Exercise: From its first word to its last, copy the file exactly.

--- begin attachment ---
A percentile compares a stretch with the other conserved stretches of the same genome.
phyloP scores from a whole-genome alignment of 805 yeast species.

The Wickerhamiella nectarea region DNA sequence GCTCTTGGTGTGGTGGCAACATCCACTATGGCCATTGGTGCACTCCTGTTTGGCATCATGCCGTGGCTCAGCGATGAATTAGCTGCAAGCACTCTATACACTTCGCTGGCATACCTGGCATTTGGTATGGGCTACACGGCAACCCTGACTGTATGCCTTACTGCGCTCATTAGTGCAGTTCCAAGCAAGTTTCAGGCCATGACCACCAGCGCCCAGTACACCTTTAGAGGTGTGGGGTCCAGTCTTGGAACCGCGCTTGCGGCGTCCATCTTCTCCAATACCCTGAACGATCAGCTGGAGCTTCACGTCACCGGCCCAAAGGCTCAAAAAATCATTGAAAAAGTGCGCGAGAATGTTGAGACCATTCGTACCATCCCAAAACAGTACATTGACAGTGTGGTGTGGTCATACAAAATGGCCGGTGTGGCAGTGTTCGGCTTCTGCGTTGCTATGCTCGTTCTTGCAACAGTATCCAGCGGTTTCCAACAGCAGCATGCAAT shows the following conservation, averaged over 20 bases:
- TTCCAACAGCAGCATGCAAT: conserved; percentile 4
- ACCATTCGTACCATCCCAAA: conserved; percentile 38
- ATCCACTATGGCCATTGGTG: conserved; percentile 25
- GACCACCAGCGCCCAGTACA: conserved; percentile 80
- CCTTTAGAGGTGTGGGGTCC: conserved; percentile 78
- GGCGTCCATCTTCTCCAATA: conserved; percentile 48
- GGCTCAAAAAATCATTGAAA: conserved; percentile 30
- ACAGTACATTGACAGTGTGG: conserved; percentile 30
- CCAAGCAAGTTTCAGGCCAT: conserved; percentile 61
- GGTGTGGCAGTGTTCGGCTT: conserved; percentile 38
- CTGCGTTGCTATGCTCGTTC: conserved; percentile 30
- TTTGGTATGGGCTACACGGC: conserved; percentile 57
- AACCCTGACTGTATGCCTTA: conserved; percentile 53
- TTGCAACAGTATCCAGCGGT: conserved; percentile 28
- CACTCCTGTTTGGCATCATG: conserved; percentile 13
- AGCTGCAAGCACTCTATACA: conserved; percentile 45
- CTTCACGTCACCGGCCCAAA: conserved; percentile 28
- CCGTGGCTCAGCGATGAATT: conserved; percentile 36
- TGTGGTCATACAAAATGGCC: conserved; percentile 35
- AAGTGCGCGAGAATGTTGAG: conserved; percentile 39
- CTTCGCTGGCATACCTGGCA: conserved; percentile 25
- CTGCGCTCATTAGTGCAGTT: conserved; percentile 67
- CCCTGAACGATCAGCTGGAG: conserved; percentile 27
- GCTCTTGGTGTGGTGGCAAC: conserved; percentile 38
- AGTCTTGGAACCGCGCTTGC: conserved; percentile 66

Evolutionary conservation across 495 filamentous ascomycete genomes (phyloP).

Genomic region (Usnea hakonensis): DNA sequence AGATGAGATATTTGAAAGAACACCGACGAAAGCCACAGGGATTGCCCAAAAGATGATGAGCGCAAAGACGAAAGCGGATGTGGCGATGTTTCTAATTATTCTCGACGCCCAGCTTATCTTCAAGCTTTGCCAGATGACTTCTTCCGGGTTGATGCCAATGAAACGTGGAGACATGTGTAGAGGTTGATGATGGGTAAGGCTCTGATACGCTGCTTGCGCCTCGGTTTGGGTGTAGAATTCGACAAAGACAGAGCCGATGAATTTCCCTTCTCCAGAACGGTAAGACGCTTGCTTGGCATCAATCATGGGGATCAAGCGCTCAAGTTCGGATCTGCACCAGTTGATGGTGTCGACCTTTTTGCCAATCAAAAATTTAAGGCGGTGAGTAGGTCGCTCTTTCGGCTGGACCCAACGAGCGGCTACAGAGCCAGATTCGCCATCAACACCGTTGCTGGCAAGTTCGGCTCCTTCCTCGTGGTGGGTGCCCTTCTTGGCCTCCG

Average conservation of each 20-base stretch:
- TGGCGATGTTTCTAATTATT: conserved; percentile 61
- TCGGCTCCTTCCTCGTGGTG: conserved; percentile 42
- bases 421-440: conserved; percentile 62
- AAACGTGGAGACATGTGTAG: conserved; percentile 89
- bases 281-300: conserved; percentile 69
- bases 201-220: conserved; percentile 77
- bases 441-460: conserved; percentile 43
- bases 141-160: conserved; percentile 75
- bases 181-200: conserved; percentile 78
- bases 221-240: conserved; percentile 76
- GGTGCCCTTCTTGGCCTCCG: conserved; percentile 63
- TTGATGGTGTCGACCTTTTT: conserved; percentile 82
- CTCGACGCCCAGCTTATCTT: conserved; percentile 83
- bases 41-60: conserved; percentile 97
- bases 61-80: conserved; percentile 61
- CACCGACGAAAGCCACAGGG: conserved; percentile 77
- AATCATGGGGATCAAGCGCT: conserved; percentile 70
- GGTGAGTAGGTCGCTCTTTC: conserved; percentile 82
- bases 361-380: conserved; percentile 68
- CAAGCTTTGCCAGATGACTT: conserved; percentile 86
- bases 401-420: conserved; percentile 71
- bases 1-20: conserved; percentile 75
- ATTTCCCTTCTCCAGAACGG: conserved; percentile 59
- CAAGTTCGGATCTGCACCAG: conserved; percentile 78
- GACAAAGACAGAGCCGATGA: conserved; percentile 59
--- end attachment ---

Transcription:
A percentile compares a stretch with the other conserved stretches of the same genome.
phyloP scores from a whole-genome alignment of 805 yeast species.

The Wickerhamiella nectarea region DNA sequence GCTCTTGGTGTGGTGGCAACATCCACTATGGCCATTGGTGCACTCCTGTTTGGCATCATGCCGTGGCTCAGCGATGAATTAGCTGCAAGCACTCTATACACTTCGCTGGCATACCTGGCATTTGGTATGGGCTACACGGCAACCCTGACTGTATGCCTTACTGCGCTCATTAGTGCAGTTCCAAGCAAGTTTCAGGCCATGACCACCAGCGCCCAGTACACCTTTAGAGGTGTGGGGTCCAGTCTTGGAACCGCGCTTGCGGCGTCCATCTTCTCCAATACCCTGAACGATCAGCTGGAGCTTCACGTCACCGGCCCAAAGGCTCAAAAAATCATTGAAAAAGTGCGCGAGAATGTTGAGACCATTCGTACCATCCCAAAACAGTACATTGACAGTGTGGTGTGGTCATACAAAATGGCCGGTGTGGCAGTGTTCGGCTTCTGCGTTGCTATGCTCGTTCTTGCAACAGTATCCAGCGGTTTCCAACAGCAGCATGCAAT shows the following conservation, averaged over 20 bases:
- TTCCAACAGCAGCATGCAAT: conserved; percentile 4
- ACCATTCGTACCATCCCAAA: conserved; percentile 38
- ATCCACTATGGCCATTGGTG: conserved; percentile 25
- GACCACCAGCGCCCAGTACA: conserved; percentile 80
- CCTTTAGAGGTGTGGGGTCC: conserved; percentile 78
- GGCGTCCATCTTCTCCAATA: conserved; percentile 48
- GGCTCAAAAAATCATTGAAA: conserved; percentile 30
- ACAGTACATTGACAGTGTGG: conserved; percentile 30
- CCAAGCAAGTTTCAGGCCAT: conserved; percentile 61
- GGTGTGGCAGTGTTCGGCTT: conserved; percentile 38
- CTGCGTTGCTATGCTCGTTC: conserved; percentile 30
- TTTGGTATGGGCTACACGGC: conserved; percentile 57
- AACCCTGACTGTATGCCTTA: conserved; percentile 53
- TTGCAACAGTATCCAGCGGT: conserved; percentile 28
- CACTCCTGTTTGGCATCATG: conserved; percentile 13
- AGCTGCAAGCACTCTATACA: conserved; percentile 45
- CTTCACGTCACCGGCCCAAA: conserved; percentile 28
- CCGTGGCTCAGCGATGAATT: conserved; percentile 36
- TGTGGTCATACAAAATGGCC: conserved; percentile 35
- AAGTGCGCGAGAATGTTGAG: conserved; percentile 39
- CTTCGCTGGCATACCTGGCA: conserved; percentile 25
- CTGCGCTCATTAGTGCAGTT: conserved; percentile 67
- CCCTGAACGATCAGCTGGAG: conserved; percentile 27
- GCTCTTGGTGTGGTGGCAAC: conserved; percentile 38
- AGTCTTGGAACCGCGCTTGC: conserved; percentile 66

Evolutionary conservation across 495 filamentous ascomycete genomes (phyloP).

Genomic region (Usnea hakonensis): DNA sequence AGATGAGATATTTGAAAGAACACCGACGAAAGCCACAGGGATTGCCCAAAAGATGATGAGCGCAAAGACGAAAGCGGATGTGGCGATGTTTCTAATTATTCTCGACGCCCAGCTTATCTTCAAGCTTTGCCAGATGACTTCTTCCGGGTTGATGCCAATGAAACGTGGAGACATGTGTAGAGGTTGATGATGGGTAAGGCTCTGATACGCTGCTTGCGCCTCGGTTTGGGTGTAGAATTCGACAAAGACAGAGCCGATGAATTTCCCTTCTCCAGAACGGTAAGACGCTTGCTTGGCATCAATCATGGGGATCAAGCGCTCAAGTTCGGATCTGCACCAGTTGATGGTGTCGACCTTTTTGCCAATCAAAAATTTAAGGCGGTGAGTAGGTCGCTCTTTCGGCTGGACCCAACGAGCGGCTACAGAGCCAGATTCGCCATCAACACCGTTGCTGGCAAGTTCGGCTCCTTCCTCGTGGTGGGTGCCCTTCTTGGCCTCCG

Average conservation of each 20-base stretch:
- TGGCGATGTTTCTAATTATT: conserved; percentile 61
- TCGGCTCCTTCCTCGTGGTG: conserved; percentile 42
- bases 421-440: conserved; percentile 62
- AAACGTGGAGACATGTGTAG: conserved; percentile 89
- bases 281-300: conserved; percentile 69
- bases 201-220: conserved; percentile 77
- bases 441-460: conserved; percentile 43
- bases 141-160: conserved; percentile 75
- bases 181-200: conserved; percentile 78
- bases 221-240: conserved; percentile 76
- GGTGCCCTTCTTGGCCTCCG: conserved; percentile 63
- TTGATGGTGTCGACCTTTTT: conserved; percentile 82
- CTCGACGCCCAGCTTATCTT: conserved; percentile 83
- bases 41-60: conserved; percentile 97
- bases 61-80: conserved; percentile 61
- CACCGACGAAAGCCACAGGG: conserved; percentile 77
- AATCATGGGGATCAAGCGCT: conserved; percentile 70
- GGTGAGTAGGTCGCTCTTTC: conserved; percentile 82
- bases 361-380: conserved; percentile 68
- CAAGCTTTGCCAGATGACTT: conserved; percentile 86
- bases 401-420: conserved; percentile 71
- bases 1-20: conserved; percentile 75
- ATTTCCCTTCTCCAGAACGG: conserved; percentile 59
- CAAGTTCGGATCTGCACCAG: conserved; percentile 78
- GACAAAGACAGAGCCGATGA: conserved; percentile 59